Los Angeles » Having watched the Jazz over the past few weeks -- and on Sunday in Game 1 against the Lakers -- devolve into their current state as a life-sized Fred Flintstone punching bag, I can't help but wonder what their former boss would be thinking and saying were he here to witness it.
One of Larry Miller's many charms was his willingness to say what he thought, regardless of whose hackles might get traumatized. In a time when one thing is said behind closed doors and another is portrayed when those doors are open, Larry's forthrightness was a fresh wind blowing, and more important, a perspective worth hearing, whether or not it was agreeable.
Man, I wish we could hear him now.
Throw us a line from the clouds, Larry. Your team needs a thunderous heavenly voice.
"The last time we went to meet with Larry, he said he was proud of us, and he said to leave it all out on the floor," Deron Williams said before Monday's practice here. "That's what we have to do. He hated to lose. He'd be disappointed, but he'd be telling us the same thing."
Only he'd be saying it more emphatically.
His vocabulary would be exploding like leaky kegs of nitroglycerin, and he'd be publicly naming names and openly busting guys for everyone to hear.
The man hated to lose, all right, but were -- and are -- he and Williams the only ones? Perhaps Sloan, too? Who else? You have to wonder.
Miller used to whisper that he regretted some of his outbursts aimed at players and coaches, and that he needed to be more careful in choosing his words.
I always called B.S. on that, firing back that his honesty and passion were two of his best qualities as an NBA owner.
If Karl Malone was acting like a child or a buffoon, why not call him out? If Carlos Boozer showed little eagerness to get back on the court because of one injury or another, or if he said five months prematurely that he was going to opt out at season's end, tearing away the spirit of his teammates, where's the problem in countering it with some straight talk back?
Nobody can speak for Larry, God rest his soul, but we can all guess regarding how the pressure and friction building up in the plate tectonics of his brain -- frustration grinding from the one side against anger pushing from the other, might manifest itself.
The Jazz fell behind by 22 points at the end of the half in Game 1 here, and never seriously threatened the Lakers thereafter. That would not have sat well with Miller. Nor would have the sight of Kobe Bryant, in the postgame tunnel at Staples Center, calling Boozer and Williams over for Boozer to retell a joke they had shared at some previous juncture.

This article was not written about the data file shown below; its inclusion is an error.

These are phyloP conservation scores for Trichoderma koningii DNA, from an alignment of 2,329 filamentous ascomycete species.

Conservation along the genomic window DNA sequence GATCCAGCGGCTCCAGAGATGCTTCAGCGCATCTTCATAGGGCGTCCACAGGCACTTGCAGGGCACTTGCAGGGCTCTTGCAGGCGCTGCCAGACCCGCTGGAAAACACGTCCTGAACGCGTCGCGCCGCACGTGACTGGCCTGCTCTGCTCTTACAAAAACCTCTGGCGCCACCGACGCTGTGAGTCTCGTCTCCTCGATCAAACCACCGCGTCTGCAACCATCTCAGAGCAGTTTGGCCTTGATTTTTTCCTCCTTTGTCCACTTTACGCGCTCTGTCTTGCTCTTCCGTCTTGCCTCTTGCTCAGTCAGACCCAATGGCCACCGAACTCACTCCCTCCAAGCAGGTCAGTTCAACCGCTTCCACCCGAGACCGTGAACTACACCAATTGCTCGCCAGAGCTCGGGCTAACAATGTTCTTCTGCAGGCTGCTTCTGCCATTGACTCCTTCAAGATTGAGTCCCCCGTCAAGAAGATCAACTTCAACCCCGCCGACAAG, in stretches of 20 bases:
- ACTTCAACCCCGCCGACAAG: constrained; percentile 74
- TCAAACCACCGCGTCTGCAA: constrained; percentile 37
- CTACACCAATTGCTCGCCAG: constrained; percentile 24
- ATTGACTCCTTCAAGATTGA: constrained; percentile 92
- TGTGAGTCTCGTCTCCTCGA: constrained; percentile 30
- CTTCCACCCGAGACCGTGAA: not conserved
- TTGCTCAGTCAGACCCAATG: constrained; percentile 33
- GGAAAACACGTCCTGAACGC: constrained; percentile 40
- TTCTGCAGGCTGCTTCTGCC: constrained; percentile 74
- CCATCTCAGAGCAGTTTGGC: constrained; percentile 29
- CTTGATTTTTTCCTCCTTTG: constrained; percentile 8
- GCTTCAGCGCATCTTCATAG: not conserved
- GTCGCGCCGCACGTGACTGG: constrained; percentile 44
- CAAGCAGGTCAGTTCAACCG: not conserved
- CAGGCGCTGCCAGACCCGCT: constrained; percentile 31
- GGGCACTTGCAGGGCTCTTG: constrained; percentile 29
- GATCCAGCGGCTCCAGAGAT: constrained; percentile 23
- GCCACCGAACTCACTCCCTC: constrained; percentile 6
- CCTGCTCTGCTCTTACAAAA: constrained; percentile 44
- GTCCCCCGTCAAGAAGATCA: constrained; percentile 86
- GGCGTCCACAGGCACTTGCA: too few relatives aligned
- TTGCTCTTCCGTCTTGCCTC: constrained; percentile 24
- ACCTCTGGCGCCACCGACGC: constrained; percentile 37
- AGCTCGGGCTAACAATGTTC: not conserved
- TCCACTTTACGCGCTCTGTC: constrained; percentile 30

Let's get this straight: Bryant's Lakers just popped the Jazz in Game 1 of the playoffs, an outing that was nothing close to the Jazz's best, and, afterward, players are goofing with Kobe, laughing it up?
Can anyone imagine Malone and John Stockton doing that with Michael Jordan?
The Jazz have to bring their best game now, if anybody remembers what that is anymore, and stir their pride.
"I'm fired up," Williams said.
What about the rest of the Jazz?
"I would hope so," he said. "If not, we need to get there."
Larry would agree.
Maybe Miller's disappointment would have been verbalized long ago, back when the Jazz were beaten at home by Golden State, or by Minnesota, or blistered in hapless showings on the road at Portland and Dallas, when some of the players looked wholly disconnected from the urgency of the moment.
Maybe what's going on now with the Lakers doesn't really matter, because the Lakers are clearly superior to the Jazz and everybody knows it.
Still, the one thing Miller couldn't abide was a lack of effort. He cared even more about that than about winning, and the work being lobbed out on the court these days by the Jazz blows straight past questionable, directly into dubious.
Jerry Sloan said he was satisfied with the effort the Jazz extended in Game 1, but knowing Larry's explosive side, anybody think the same would have been true for the owner?
Competitive nastiness, or a lack thereof, in this Jazz team was discussed at length after Game 1, spilling over into Monday's off-day practice session. The Jazz need to find some in order to avoid being swept.
The Lakers are more talented than the Jazz, it's true, and even Miller might have conceded that.
But, just as quickly, he would have questioned their determination, their manhood, and reminded them that talent alone is no reason to allow themselves to be laughed at by Kobe, or even laughed with, as a punch line or a cartoonish punching bag, when there's still so much work to do.